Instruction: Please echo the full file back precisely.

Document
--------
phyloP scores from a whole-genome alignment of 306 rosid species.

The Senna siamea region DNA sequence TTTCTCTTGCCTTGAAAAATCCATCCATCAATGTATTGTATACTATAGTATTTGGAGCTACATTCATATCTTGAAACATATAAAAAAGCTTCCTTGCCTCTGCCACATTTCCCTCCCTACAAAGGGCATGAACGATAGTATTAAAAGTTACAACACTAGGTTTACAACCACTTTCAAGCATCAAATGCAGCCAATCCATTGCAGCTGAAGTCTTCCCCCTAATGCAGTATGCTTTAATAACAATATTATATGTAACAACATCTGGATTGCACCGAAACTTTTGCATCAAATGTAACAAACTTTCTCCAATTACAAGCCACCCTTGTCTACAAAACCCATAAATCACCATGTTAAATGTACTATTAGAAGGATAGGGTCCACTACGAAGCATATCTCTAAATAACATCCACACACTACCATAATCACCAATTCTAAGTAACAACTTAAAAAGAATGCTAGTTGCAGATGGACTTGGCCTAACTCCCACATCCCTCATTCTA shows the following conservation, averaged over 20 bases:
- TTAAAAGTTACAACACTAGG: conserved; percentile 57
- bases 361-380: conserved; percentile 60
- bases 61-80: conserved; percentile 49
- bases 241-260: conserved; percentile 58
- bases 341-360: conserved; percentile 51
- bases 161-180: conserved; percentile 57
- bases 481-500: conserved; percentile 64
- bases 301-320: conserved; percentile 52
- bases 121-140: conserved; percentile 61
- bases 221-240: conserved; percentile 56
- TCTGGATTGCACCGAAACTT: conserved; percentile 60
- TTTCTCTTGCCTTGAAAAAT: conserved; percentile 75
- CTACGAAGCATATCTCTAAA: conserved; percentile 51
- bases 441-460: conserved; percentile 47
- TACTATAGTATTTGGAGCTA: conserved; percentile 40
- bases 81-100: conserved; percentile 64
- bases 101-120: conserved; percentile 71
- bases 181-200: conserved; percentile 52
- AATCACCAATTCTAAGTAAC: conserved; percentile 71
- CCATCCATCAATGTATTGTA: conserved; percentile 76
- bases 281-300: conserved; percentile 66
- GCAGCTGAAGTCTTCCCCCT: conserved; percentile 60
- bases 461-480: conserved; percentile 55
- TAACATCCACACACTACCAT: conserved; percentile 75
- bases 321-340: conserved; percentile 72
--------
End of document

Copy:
phyloP scores from a whole-genome alignment of 306 rosid species.

The Senna siamea region DNA sequence TTTCTCTTGCCTTGAAAAATCCATCCATCAATGTATTGTATACTATAGTATTTGGAGCTACATTCATATCTTGAAACATATAAAAAAGCTTCCTTGCCTCTGCCACATTTCCCTCCCTACAAAGGGCATGAACGATAGTATTAAAAGTTACAACACTAGGTTTACAACCACTTTCAAGCATCAAATGCAGCCAATCCATTGCAGCTGAAGTCTTCCCCCTAATGCAGTATGCTTTAATAACAATATTATATGTAACAACATCTGGATTGCACCGAAACTTTTGCATCAAATGTAACAAACTTTCTCCAATTACAAGCCACCCTTGTCTACAAAACCCATAAATCACCATGTTAAATGTACTATTAGAAGGATAGGGTCCACTACGAAGCATATCTCTAAATAACATCCACACACTACCATAATCACCAATTCTAAGTAACAACTTAAAAAGAATGCTAGTTGCAGATGGACTTGGCCTAACTCCCACATCCCTCATTCTA shows the following conservation, averaged over 20 bases:
- TTAAAAGTTACAACACTAGG: conserved; percentile 57
- bases 361-380: conserved; percentile 60
- bases 61-80: conserved; percentile 49
- bases 241-260: conserved; percentile 58
- bases 341-360: conserved; percentile 51
- bases 161-180: conserved; percentile 57
- bases 481-500: conserved; percentile 64
- bases 301-320: conserved; percentile 52
- bases 121-140: conserved; percentile 61
- bases 221-240: conserved; percentile 56
- TCTGGATTGCACCGAAACTT: conserved; percentile 60
- TTTCTCTTGCCTTGAAAAAT: conserved; percentile 75
- CTACGAAGCATATCTCTAAA: conserved; percentile 51
- bases 441-460: conserved; percentile 47
- TACTATAGTATTTGGAGCTA: conserved; percentile 40
- bases 81-100: conserved; percentile 64
- bases 101-120: conserved; percentile 71
- bases 181-200: conserved; percentile 52
- AATCACCAATTCTAAGTAAC: conserved; percentile 71
- CCATCCATCAATGTATTGTA: conserved; percentile 76
- bases 281-300: conserved; percentile 66
- GCAGCTGAAGTCTTCCCCCT: conserved; percentile 60
- bases 461-480: conserved; percentile 55
- TAACATCCACACACTACCAT: conserved; percentile 75
- bases 321-340: conserved; percentile 72